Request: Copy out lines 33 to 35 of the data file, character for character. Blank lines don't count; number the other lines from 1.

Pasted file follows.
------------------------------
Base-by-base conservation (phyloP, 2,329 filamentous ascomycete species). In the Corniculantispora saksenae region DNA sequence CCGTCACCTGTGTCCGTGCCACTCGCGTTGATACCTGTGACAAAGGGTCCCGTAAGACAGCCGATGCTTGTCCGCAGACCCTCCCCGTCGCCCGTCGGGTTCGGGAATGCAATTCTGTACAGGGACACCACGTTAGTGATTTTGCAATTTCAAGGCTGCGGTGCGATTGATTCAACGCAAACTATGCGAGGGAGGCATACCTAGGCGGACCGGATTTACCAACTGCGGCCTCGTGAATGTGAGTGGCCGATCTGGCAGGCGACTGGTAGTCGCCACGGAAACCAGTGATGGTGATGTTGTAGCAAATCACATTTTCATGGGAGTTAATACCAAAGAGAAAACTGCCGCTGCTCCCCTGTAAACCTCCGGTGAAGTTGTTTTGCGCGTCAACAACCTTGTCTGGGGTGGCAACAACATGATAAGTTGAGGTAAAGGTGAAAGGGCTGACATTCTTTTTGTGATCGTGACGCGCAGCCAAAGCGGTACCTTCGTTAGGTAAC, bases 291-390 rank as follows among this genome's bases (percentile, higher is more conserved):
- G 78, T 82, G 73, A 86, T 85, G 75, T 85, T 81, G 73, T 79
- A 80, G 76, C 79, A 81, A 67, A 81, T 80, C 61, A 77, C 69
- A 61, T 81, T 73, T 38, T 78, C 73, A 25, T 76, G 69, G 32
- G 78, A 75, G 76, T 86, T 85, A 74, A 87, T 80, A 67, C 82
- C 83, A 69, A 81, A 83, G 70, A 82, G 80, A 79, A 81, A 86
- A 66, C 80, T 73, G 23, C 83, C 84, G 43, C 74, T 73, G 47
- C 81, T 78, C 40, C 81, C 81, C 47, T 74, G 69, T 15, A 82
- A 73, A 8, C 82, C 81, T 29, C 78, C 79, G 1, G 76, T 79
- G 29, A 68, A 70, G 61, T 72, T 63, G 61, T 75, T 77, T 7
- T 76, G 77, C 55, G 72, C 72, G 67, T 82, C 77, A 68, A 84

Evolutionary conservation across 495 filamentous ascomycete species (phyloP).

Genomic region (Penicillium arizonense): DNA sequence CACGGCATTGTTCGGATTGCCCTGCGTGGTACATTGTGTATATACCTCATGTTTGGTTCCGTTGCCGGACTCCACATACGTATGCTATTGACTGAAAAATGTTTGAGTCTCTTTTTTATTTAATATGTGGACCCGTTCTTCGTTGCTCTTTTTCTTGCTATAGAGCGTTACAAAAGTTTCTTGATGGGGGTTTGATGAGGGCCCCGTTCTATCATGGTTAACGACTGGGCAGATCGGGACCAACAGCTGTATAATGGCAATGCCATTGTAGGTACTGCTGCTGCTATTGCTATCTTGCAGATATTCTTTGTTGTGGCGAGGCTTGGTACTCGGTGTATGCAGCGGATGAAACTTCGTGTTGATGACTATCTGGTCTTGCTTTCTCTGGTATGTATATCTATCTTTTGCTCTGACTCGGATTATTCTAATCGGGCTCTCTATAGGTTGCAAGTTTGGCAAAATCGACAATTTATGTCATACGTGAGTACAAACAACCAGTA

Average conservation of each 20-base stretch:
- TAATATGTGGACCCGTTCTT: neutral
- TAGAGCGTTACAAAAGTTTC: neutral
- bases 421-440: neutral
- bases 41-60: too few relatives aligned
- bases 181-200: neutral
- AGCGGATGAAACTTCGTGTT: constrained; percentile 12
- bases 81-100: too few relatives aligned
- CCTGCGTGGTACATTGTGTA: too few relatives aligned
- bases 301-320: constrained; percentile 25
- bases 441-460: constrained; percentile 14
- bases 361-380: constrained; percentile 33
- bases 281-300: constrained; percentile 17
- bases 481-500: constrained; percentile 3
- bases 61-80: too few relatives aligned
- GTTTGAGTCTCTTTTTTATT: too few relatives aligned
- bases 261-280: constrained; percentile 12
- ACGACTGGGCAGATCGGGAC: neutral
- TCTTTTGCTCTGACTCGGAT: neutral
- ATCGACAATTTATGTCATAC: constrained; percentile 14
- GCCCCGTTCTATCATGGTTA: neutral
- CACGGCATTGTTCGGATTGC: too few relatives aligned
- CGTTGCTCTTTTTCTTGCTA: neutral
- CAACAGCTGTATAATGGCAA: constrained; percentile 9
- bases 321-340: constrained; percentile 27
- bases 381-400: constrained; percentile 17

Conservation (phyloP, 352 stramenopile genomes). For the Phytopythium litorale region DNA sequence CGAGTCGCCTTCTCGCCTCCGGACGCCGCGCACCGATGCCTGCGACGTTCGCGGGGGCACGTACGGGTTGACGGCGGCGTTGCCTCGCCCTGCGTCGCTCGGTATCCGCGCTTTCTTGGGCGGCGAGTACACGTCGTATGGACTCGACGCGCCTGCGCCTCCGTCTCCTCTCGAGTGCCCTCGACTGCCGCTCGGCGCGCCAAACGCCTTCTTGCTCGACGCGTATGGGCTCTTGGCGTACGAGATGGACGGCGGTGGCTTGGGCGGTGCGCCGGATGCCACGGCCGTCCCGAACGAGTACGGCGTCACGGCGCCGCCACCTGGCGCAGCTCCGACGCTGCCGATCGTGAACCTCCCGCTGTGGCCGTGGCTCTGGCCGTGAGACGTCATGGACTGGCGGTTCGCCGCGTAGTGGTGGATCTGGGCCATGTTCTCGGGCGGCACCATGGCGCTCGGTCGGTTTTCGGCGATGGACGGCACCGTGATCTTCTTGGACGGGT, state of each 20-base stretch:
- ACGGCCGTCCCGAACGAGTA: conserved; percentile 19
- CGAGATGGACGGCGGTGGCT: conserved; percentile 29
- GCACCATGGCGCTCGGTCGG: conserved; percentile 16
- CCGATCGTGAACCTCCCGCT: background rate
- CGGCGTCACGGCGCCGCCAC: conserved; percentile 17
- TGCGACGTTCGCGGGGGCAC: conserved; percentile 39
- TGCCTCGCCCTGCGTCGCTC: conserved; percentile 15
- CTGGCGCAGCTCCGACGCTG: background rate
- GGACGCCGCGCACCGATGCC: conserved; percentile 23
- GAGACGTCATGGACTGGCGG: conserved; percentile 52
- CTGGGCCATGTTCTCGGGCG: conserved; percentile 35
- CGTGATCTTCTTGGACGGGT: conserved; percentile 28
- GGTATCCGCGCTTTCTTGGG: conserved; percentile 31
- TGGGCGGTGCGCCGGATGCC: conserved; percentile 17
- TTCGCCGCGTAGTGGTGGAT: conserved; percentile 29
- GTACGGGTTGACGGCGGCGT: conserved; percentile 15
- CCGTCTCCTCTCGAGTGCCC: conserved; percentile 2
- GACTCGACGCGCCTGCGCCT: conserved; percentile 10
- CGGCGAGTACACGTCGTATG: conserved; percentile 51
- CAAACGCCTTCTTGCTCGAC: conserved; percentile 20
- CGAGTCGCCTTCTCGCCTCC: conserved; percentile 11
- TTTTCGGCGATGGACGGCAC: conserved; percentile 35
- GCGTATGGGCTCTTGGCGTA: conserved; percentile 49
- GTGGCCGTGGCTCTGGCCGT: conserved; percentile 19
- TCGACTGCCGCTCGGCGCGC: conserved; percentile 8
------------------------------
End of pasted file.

- ATCGACAATTTATGTCATAC: constrained; percentile 14
- GCCCCGTTCTATCATGGTTA: neutral
- CACGGCATTGTTCGGATTGC: too few relatives aligned